The city's auto-burglary rate has doubled in January from previous months, according to the Palo Alto Police Department.
As of Jan. 25, the city had 58 reported auto burglaries, police statistics show. By comparison, in November 2015, there were 24 reported auto burglaries; in December 2015 there were 26, police spokesman Lt. Zach Perron said.
But January's figures are not an anomaly. For all of 2015, the auto-burglary rate climbed significantly above previous years dating back to 2008. The city experienced a 35 percent rise in auto burglaries in 2015 over 2014 levels. In 2015, Palo Alto had 488 auto burglaries compared to 313 in 2014, police statistics show.
Most of the crimes occurred in downtown, in parking garages, at shopping centers and at businesses along the El Camino, Perron said. And he estimated that 50 to 75 percent of the recent auto burglaries have been from rental cars.
"Many of these likely occur because they are business visitors from out of the area, who may not be aware of proper safety precautions," Perron said. "Many of the cases involving rental cars occur at restaurants or parking garages, when out-of-town visitors leave their laptop bag in their car when they go to dinner.
"It's easy to identify rental cars, and it's easy to look inside to see if there's a laptop bag in plain sight," Perron said.
But auto burglaries represent only part of the picture. Auto burglary, according to the California Penal Code definition, presupposes a locked vehicle that a thief has broken into. If the vehicle is unlocked, it's called a "theft from auto," which can either be a grand theft or a petty theft, depending on the dollar value of the items stolen, Perron said.
Palo Alto had 206 thefts from auto in 2015. This year, through Jan. 25, the city has had 12 thefts from auto, Perron said.
"Thefts from auto are more likely to occur in neighborhoods overnight, rather than commercial areas during the day and evening, like auto burglaries," Perron said. "Many residents still seem to leave their cars unlocked. Suspects will often go through neighborhoods at night and rummage through any cars they find unlocked, even taking things like loose change, sunglasses, phone chargers, etc."
These types of crimes occur cyclically, and crimes ebb and flow as criminals go in and out of jail or prison, Perron added. When there are several auto burglaries occurring on one night, those are typically committed by one "crew" or individual, he said.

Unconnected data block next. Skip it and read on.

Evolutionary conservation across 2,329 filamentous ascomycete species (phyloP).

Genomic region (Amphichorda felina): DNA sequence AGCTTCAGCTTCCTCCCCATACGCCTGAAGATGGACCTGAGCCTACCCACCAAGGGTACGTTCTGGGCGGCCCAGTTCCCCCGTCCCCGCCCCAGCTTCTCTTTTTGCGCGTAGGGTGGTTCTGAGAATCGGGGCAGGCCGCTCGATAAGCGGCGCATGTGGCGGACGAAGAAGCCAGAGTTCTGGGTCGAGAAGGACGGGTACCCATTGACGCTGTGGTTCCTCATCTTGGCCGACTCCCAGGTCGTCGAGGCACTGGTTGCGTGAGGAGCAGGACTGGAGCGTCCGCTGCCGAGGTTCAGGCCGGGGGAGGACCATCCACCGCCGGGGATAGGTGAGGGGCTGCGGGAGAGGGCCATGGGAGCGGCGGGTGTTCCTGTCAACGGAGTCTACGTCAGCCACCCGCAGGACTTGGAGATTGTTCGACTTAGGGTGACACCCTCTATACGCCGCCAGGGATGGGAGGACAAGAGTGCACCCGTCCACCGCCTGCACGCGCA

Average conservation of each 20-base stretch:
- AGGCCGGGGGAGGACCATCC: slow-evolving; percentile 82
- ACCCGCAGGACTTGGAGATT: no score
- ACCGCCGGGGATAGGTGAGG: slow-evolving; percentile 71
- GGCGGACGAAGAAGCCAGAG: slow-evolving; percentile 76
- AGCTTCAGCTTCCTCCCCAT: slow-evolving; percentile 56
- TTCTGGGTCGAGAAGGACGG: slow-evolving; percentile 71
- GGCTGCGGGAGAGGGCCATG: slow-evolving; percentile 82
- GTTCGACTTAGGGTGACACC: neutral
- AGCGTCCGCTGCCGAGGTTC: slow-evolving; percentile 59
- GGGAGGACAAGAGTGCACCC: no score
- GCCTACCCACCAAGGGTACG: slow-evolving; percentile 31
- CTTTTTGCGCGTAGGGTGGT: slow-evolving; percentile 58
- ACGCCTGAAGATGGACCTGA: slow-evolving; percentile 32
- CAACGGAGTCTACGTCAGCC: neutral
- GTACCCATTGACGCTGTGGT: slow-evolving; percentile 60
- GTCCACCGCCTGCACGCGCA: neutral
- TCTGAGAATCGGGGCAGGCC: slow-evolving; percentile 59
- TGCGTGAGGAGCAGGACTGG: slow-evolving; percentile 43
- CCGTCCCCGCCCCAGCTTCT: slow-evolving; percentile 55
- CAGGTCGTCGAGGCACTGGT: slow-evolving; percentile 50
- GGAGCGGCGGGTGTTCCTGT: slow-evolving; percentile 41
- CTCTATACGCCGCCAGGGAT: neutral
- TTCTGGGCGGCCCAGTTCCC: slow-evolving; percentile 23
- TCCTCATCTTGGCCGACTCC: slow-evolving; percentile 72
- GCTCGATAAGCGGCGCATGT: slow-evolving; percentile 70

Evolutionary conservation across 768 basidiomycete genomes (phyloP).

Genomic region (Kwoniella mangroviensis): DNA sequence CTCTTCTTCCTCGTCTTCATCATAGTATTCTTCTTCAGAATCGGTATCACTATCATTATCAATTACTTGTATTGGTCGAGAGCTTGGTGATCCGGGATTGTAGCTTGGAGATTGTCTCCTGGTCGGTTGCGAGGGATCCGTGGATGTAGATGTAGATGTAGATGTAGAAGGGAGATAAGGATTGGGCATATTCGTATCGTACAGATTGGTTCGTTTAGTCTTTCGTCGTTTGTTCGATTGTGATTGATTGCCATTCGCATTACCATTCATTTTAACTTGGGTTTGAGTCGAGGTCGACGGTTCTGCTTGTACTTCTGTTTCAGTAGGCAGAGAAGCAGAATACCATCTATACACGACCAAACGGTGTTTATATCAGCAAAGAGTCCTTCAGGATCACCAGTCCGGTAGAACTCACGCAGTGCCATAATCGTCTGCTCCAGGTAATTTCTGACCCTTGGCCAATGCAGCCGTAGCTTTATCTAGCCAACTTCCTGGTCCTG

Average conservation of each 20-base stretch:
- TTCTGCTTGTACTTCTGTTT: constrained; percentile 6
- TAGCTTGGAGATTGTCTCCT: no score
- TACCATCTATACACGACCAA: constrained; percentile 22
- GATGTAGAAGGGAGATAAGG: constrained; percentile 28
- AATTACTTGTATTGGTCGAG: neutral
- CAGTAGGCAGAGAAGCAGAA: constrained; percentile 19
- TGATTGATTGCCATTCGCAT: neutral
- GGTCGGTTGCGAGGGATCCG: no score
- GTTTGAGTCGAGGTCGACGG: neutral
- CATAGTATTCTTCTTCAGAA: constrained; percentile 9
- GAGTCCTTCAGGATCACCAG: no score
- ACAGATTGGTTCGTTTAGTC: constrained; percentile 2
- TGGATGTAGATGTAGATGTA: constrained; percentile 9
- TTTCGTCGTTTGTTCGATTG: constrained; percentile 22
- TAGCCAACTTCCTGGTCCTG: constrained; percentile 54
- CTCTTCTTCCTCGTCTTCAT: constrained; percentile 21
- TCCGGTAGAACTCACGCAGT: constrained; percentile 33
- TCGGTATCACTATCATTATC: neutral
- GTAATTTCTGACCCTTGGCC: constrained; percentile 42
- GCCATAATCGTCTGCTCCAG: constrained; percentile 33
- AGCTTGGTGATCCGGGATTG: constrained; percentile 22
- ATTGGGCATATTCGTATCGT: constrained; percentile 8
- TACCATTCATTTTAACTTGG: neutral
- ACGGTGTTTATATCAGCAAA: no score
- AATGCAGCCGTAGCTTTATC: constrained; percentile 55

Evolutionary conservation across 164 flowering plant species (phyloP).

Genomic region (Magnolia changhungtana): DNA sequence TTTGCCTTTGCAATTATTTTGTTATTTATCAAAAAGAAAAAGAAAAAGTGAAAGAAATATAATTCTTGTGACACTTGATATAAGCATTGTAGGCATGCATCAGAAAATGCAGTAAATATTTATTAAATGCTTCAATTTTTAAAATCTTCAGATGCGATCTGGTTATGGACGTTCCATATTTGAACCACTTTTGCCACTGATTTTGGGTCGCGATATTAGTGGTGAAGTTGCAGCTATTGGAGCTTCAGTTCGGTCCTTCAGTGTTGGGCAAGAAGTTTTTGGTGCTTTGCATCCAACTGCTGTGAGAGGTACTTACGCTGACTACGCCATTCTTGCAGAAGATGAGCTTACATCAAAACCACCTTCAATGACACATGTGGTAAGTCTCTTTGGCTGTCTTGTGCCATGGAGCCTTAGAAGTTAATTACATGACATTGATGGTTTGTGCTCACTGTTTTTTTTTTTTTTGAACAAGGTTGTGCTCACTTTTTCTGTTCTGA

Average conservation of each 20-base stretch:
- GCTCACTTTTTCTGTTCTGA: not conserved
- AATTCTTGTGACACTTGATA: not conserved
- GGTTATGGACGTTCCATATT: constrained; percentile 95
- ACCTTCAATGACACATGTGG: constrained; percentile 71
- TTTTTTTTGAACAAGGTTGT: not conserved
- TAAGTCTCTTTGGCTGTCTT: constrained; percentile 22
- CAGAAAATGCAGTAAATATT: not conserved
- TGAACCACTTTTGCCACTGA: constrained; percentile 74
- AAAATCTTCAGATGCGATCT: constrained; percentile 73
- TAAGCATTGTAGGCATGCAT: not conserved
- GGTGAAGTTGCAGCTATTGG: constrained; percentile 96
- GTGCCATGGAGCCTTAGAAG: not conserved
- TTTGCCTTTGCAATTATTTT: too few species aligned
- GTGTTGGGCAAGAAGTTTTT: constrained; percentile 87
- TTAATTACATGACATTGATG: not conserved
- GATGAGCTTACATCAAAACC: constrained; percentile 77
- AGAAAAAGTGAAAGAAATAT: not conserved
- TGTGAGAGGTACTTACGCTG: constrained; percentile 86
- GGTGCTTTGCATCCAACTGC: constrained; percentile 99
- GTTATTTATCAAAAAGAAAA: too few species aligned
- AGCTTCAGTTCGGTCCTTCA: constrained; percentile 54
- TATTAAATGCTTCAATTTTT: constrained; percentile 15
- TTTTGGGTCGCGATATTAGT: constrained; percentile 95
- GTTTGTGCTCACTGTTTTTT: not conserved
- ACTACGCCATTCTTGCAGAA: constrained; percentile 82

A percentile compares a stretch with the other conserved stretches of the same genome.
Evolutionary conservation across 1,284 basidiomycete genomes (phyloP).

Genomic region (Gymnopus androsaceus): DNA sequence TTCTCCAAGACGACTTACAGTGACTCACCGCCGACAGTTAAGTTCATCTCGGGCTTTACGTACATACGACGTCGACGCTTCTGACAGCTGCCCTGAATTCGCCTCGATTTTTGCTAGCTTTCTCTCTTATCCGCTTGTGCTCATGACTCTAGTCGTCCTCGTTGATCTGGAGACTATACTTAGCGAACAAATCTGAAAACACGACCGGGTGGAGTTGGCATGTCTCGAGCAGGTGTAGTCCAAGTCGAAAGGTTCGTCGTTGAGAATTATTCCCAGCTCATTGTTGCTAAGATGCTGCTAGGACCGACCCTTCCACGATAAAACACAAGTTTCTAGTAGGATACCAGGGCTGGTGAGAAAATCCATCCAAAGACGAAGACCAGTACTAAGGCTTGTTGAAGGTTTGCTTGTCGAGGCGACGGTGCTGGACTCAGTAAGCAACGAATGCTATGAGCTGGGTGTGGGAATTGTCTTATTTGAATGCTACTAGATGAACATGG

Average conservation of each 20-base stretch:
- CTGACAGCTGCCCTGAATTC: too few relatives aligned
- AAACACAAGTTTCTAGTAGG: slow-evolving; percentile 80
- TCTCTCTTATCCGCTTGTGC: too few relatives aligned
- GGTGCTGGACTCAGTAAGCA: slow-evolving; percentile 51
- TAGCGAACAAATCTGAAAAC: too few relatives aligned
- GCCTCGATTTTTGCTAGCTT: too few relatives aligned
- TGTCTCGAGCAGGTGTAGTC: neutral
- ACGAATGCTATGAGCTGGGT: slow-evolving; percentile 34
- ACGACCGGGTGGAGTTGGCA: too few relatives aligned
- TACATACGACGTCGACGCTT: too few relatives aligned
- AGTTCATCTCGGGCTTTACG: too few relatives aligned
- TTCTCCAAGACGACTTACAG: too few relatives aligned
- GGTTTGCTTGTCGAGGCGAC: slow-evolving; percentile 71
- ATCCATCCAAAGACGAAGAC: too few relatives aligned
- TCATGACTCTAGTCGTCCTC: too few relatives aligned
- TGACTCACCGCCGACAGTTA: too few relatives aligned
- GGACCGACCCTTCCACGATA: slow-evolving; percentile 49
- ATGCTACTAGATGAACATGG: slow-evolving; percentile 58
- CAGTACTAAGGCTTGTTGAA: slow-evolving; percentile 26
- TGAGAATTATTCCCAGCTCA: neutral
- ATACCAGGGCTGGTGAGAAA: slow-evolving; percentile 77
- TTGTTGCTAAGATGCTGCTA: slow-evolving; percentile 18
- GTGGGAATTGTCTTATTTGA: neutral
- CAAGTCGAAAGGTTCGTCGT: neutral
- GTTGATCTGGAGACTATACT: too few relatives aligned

The Jan. 26 arrest of four people near Town & Country Village Shopping Center in Palo Alto, is an example. Two of the suspects were booked for allegedly committing three burglaries on the same night in the same location, Perron said.
The number of auto burglaries and thefts from auto are likely to drop noticeably after a police agency takes a crew or individual off the street, Perron said. However, another crew or suspect can take their place, he added.
"It's not unusual to have multiple crews working an area simultaneously," he said.
But Palo Alto isn't a specific target for these crimes, Perron noted.
"I can share that our detectives are working with their counterparts in at least five other Bay Area cities right now," he said of the Jan. 26 arrests, "and it will likely expand to more."
The problem is even broader than California, Perron added.
"It truly occurs everywhere where there are a lot of targets of opportunity," he said. "I regularly see police departments across the country putting out identical messages to their communities that we do here."
People should remember that auto burglary is a crime of opportunity, and it only takes seconds to commit, Perron said.
"The opportunity is presented when people leave valuables inside their cars, especially in plain view. Our two recommendations are simple: never leave valuables in your car, and always lock up. Those two simple steps will greatly reduce your risk of becoming the victim of auto burglary," he said.
Besides patrolling, Palo Alto police have done extensive outreach with the city's business community, including passing out signs for the hostess stands at many restaurants, which encourage visitors to bring their valuables into the restaurant with them, rather than leaving them in an unattended car.
"We've spoken with all of the rental car companies in town, and have good working relationships with them to help us investigate these cases," Perron said. "Unfortunately, many out-of-town visitors renting cars are not renting cars in Palo Alto. They're coming from one of the Bay Area airports, or they're driving into the Bay Area from points further away, so outreach to local rental-car representatives only helps so much."
The Palo Alto Police Department and the Palo Alto Chamber of Commerce also partnered on a video about auto burglaries, which was released on Dec. 4. It can be viewed here.
Auto-burglary stats from the Palo Alto Police Department for the past eight years: